Following on from my last post it is worth examining what mining conditions are like in Potosi today, the environmental consequences and what role tourism plays in the future of this area. And…what on earth was I doing  down an asbestos filled mine in Bolivia?

My whole experience of Potosi is somewhat spine chilling when I look back. I actually feel guilty that I partook in this ‘tourist’ excursion to Cerro Rico. Was I conned into thinking that I was actually helping these miners by giving them some extra bolivianos to top up their measly wage? It was described as an experience of a lifetime. We were further lured in by the promise of being apply to buy dynamite, as if it was a toy, and set off  explosions on the hillside. In reality I was a naïve backpacker giving my money to western based tour companies for the pleasure of crawling on my hands and knees in the pitch dark for three hours.

Me with my dynamite stick bought from a miner. Shortly after this picture was taken we set off a series of explosion on the hillside - al part of the 'tourist experience'. Potosi is the only place in the world where you can buy dynamite over the counter.(Potosi, Bolivia 2007)

The dynamite stick I bought from a miner. Shortly after this picture was taken we set off a series of explosion on the hillside - all part of the 'tourist experience'. Potosi is the only place in the world where you can buy dynamite over the counter. (Potosi, Bolivia 2007)

First we were given a history lesson by our tour guides…Cerro Rico silver paved Potosi’s streets, fuelled the European Renaissance and helped fund the Spanish Armada that sailed against England in the sixteenth century. It is hard to believe this was once the richest city in the world. As the tour went on we all seemed to develop a conscience. To me this is a powerful example of dark tourism like a tour around a necropolis, or the Cambodian Killing Fields or Auschwitz. Tourists seem to be driven by some kind of sinister voyeurism or a taste for the macabre. I began to question what I was actually doing.  The line was being crossed between what was acceptable tourism and what was not. Is this actually cashing in on tragedy? Is death being commodified? (Well that’s another posting all together!)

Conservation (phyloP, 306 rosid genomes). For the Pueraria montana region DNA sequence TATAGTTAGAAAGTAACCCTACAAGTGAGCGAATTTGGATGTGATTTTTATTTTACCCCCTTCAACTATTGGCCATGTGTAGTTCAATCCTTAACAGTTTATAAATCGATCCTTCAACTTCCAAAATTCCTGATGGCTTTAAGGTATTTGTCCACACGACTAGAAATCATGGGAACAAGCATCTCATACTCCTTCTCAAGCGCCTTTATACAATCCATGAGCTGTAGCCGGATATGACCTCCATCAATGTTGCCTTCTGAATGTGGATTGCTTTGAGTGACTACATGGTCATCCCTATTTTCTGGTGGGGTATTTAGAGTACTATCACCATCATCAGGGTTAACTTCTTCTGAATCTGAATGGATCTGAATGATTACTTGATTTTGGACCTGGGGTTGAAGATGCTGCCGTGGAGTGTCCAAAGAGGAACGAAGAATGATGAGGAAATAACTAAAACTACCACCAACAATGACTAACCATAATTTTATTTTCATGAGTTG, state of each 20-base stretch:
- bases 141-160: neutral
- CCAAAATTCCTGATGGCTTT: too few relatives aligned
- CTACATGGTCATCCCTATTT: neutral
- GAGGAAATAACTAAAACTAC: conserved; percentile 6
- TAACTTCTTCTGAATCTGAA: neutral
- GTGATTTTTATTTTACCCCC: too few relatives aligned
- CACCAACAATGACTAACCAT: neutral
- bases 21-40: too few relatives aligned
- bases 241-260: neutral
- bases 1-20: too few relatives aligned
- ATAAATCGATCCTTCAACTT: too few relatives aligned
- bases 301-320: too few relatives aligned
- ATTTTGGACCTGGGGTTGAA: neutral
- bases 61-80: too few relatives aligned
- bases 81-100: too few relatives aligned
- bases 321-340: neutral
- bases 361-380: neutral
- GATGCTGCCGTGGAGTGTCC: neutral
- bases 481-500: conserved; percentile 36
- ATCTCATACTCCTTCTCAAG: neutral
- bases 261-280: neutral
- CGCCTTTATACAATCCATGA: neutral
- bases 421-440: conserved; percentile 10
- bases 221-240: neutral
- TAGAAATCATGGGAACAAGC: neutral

Today Potosi is dying a slow death. Although this is the largest silver mine in the world, deposits are running out and the city’s 12,000 people have few other forms of income. The impact of this brutal mine on the local people is visible everywhere. Children as young ten work in the mine with a life expectancy of just 29. Adult miners work 10 hours days fuelled only by their bags of coca leaves. Two-thirds of the population have respiratory ailments. The infant mortality rate is 135 per 1,000 and more than 30% of the population are illiterate. Women and children beg daily on the streets. This is the lasting legacy of the Spanish colonisers who stole this city’s wealth and left it to die.

Miners shovel buckets of rock for upto 10 hours a day. Photo taken during my tour of the mine.

Miners shovel buckets of rock for upto 10 hours a day. Photo taken during my tour of the mine.

So is tourism actually a life line to this city? An alternative source of revenue? A source of hope?